Education & Resources
Question: What is an AED?
Answer: AED stands for "Automatic External Defibrillator." An AED is used to administer an electric shock to a person who is having a cardiac arrest. AEDs are designed to allow non-medical personnel to save lives.
Q: How does an AED work?
A: Two pads, connected to the AED, are placed on the patient's chest. A computer inside the AED analyzes the patient's heart rhythm and determines if a shock is required to save the victim. If a shock is required, the AED uses voice instructions to guide the user through saving the person's life.
Q: Why do we need AEDs?
A: AEDs save lives. When a person has a sudden cardiac arrest ("SCA"), their heart's regular rhythm becomes chaotic or arrhythmic. Every minute that the heart is not beating lowers the odds of survival by 7% to 10%. After 10 minutes without defibrillation very few people survive.
Q: What is Sudden Cardiac Arrest (SCA)?
A: Sudden cardiac arrest is when the heart's normal heart rhythm suddenly becomes chaotic. The heart can no longer pump the blood effectively and the victim collapses, stops breathing, becomes unresponsive, and has no detectable pulse. When used on a victim of SCA, the AED can be used to administer a life-saving electric shock that restores the heart's rhythm to normal.
Q: Is SCA the same as a heart attack?
A: No. Both the heart attack (myocardial infarction) and a sudden cardiac arrest have to do with the heart, but they are different problems. SCA is an electrical problem; a heart attack is a "plumbing" problem. Sometimes a heart attack, which may not be fatal in itself, can trigger a sudden cardiac arrest.
Q: Who can have a SCA?
A: Anyone, anytime. Children can have SCAs, teenagers can have SCAs, athletes can have SCAs, old people can have SCAs. Although the risk of SCA increases with age and in people with heart problems, a large percentage of the victims are people with no known risk factors.
Q: What does the Heart & Stroke Foundation say about AEDs?
A: The Heart & Stroke Foundation strongly supports having AEDs in homes, workplaces, as well as public areas like airports, casinos, and airplanes. The foundation is also urging anyone in close contact with those at high-risk of cardiac arrest family members, police, firefighters, flight attendants, and security guards to become trained in the use of AEDs.
Click here to view the Heart and Stroke Foundation of Canada Position Statement on AEDs.
Treatment of SCA
Q: What is the recommended treatment for SCA?
A: Defibrillation is the only treatment proven to restore a normal heart rhythm.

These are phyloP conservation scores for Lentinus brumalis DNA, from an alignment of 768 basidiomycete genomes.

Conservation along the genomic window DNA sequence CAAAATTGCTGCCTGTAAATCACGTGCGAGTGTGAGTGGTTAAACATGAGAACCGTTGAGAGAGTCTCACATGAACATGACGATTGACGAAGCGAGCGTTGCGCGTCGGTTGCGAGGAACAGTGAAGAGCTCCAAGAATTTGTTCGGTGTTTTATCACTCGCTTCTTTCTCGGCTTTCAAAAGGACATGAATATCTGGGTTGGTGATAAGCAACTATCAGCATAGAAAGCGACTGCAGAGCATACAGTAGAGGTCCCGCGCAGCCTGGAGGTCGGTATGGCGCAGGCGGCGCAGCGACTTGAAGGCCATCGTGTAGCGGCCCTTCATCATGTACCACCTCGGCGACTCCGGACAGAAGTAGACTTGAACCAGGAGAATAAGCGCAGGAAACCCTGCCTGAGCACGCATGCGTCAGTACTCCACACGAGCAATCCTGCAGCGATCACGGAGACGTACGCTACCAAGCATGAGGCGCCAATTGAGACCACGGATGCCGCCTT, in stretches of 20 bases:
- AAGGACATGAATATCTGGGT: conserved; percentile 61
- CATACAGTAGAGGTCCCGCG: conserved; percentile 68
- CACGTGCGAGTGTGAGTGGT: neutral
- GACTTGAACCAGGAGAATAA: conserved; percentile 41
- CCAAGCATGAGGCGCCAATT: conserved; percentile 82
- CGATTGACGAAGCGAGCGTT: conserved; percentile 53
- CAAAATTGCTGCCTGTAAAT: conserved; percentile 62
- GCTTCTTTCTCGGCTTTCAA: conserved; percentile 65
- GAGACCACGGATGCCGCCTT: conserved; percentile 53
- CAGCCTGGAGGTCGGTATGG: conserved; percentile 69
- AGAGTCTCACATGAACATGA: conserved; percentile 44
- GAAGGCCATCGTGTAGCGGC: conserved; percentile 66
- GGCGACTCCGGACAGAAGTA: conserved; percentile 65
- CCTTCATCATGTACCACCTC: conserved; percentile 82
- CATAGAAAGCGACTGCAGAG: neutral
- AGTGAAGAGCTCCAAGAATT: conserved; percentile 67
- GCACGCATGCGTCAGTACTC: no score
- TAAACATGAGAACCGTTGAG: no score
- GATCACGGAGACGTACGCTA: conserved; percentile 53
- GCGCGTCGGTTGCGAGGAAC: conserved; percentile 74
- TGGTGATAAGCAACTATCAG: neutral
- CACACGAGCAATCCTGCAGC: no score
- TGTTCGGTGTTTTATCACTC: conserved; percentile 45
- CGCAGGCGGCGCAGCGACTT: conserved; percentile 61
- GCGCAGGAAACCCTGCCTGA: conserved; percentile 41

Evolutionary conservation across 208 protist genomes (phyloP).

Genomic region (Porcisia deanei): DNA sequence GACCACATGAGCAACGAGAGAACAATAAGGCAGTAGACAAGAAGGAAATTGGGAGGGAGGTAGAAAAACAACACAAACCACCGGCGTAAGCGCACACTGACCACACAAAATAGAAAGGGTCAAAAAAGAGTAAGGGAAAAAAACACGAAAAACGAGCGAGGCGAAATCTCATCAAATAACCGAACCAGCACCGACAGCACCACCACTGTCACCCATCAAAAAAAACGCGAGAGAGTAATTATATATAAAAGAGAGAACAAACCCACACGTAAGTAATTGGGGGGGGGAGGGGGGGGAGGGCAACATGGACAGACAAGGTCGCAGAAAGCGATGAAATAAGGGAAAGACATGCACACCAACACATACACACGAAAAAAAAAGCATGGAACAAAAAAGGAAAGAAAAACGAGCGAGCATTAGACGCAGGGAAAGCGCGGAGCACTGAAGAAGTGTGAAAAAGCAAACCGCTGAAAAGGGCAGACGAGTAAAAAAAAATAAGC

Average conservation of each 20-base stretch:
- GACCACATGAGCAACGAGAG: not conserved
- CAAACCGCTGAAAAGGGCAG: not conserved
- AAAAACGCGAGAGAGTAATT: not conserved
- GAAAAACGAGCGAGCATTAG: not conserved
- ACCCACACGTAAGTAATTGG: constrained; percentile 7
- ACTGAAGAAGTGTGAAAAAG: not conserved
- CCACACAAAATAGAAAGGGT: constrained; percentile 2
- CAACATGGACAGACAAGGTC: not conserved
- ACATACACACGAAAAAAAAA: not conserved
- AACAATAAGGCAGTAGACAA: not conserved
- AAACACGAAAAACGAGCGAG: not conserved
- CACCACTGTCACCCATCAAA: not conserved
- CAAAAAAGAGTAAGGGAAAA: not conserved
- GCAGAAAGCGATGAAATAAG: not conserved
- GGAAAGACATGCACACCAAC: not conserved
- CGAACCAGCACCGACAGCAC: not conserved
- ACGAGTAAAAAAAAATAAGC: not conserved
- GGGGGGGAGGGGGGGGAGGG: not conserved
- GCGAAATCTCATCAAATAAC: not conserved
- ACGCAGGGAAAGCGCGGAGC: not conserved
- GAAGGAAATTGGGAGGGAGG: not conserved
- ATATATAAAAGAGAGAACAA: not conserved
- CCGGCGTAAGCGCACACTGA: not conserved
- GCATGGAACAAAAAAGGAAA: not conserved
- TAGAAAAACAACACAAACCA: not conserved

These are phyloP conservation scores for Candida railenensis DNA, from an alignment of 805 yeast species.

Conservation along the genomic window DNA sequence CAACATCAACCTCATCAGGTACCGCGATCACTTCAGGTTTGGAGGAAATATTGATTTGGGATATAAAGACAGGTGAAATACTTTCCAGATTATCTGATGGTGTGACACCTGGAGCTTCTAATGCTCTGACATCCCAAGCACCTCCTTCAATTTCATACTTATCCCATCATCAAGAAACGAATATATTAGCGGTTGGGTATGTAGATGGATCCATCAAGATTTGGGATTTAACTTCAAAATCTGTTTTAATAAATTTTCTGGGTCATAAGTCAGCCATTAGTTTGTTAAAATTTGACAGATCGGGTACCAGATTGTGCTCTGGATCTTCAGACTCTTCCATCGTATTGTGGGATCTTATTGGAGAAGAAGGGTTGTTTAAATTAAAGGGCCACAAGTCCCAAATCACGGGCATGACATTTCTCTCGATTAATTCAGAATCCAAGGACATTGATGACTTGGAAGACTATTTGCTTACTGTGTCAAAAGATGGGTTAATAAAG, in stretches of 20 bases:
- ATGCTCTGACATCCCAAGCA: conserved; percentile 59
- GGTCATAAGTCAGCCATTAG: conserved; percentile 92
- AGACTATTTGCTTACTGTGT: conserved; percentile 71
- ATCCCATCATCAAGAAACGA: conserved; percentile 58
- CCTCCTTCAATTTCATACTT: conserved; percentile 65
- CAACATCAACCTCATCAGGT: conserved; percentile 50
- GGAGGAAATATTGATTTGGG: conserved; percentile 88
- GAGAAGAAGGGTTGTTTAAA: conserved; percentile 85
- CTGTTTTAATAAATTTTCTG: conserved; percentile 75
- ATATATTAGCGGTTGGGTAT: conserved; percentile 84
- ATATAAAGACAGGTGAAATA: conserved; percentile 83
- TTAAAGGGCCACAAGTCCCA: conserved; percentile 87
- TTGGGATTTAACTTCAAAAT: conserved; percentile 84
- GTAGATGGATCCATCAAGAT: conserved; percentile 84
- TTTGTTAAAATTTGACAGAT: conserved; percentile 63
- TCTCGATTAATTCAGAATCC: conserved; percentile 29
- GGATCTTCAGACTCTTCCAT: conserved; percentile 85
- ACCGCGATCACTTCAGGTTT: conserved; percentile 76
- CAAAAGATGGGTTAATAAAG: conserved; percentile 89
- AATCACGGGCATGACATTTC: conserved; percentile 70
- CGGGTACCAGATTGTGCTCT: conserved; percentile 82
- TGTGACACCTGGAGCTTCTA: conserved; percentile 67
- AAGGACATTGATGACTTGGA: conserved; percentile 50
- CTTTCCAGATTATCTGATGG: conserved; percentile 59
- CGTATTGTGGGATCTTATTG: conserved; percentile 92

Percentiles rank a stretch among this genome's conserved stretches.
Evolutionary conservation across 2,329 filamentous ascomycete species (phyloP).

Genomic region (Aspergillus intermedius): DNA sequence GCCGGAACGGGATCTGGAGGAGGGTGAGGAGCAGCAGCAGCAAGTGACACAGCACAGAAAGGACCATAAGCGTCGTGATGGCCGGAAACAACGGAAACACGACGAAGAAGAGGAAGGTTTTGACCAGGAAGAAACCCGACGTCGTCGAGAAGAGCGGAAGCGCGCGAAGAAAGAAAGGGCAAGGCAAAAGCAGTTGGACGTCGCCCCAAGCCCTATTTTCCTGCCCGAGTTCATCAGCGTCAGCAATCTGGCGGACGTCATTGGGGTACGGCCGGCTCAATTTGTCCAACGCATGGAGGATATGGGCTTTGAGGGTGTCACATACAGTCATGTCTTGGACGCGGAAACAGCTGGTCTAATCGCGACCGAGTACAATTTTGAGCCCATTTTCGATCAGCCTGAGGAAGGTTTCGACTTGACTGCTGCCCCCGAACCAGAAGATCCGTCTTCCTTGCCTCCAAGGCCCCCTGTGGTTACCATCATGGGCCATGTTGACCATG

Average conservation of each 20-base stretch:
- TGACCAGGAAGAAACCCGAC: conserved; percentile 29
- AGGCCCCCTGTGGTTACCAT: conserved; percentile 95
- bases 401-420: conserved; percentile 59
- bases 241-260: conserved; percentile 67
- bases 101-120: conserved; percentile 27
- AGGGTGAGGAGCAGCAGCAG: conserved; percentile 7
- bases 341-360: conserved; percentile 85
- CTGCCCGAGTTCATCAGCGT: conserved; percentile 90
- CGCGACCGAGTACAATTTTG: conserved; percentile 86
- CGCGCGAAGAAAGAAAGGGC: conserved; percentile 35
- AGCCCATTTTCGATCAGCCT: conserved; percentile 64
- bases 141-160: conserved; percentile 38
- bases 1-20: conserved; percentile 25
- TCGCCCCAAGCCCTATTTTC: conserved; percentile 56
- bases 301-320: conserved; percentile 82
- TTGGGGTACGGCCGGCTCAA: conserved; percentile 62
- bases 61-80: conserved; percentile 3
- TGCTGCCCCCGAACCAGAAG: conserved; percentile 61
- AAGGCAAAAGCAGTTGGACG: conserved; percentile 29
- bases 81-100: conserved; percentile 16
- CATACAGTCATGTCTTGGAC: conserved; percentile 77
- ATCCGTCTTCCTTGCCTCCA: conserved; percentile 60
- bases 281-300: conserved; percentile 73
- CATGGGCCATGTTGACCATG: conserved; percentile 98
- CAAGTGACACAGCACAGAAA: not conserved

Q: How much time do I have to respond if someone has a sudden cardiac arrest?
A: Only minutes. Defibrillate within 3 minutes and the chances of survival are 70%. After 10 minutes, the chances of survival are negligible.
Q: I know CPR; wouldn't it help?
A: CPR only buys a little more time â€“ potentially giving the victim a small amount of extra time until a defibrillator arrives. But SCA ultimately requires a shock to restore a normal heart rhythm. As a result, most CPR training now also includes AED training.
Ease of Use
Q: Is an AED complicated to use?
A: AEDs are very easy to use. An AED can be used by practically anyone who has been shown what to do. In fact, there are a number of cases where people with no training at all have saved lives.
Q: Can a non-medical person make a mistake when using an AED?
A: AEDs are safe to use by anyone who has been shown how to use them. The AED's voice guides the rescuer through the steps involved in saving someone; for example, "apply pads to patient's bare chest" (the pads themselves have pictures of where they should be placed) and "press red shock button." Furthermore, safeguards have been designed into the unit precisely so that non-medical responders can't use the AED to shock someone who doesn't need a shock.
Q: Can the AED itself make a mistake?
A: It is unlikely. Studies show that AEDs interpret the victim's heart rhythm more quickly and accurately than many trained emergency professionals. If the AED determines that no shock is needed, it will not allow a shock to be given.
Q: Can I be sued if I help someone suffering from SCA?
A: Provincial and Federal "Good Samaritan" laws cover users who, in good faith, attempt to save a person from death. To date, there are no known judgments against anyone who used an AED to save someone's life.
Q: How often must I change batteries?
A: Your AED comes with a lithium battery pack with a pre-determined standby life of 4-7 years (depending on the model). If the unit is used frequently, the battery pack may have to be replaced more often. The AED will inform the user when the battery pack needs to be replaced.
Q: What else do I need to do to keep my AED in working order?
A: The pad package must be replaced every two years. Otherwise, the AED performs automatic self-checks on a regular basis to test its operational readiness. If anything is not fully functional, the unit will make a loud chirp and flash a red light warning the owner that servicing may be required.
Buying an AED
Q: What features should I look for in an AED?
A: Look for 1) an AED that is easy for non-medical people to use, 2) an AED that is technically reliable, and 3) one that is reasonably priced. All of the AEDs we offer more than meets all three requirements.
Q: What is your warranty?
A: Each manufacturer has their own specific warranty. Most have a 5 year warranty on the AED itself and a 4 year warrnanty on the battery. For more specific information please visit the individual product page.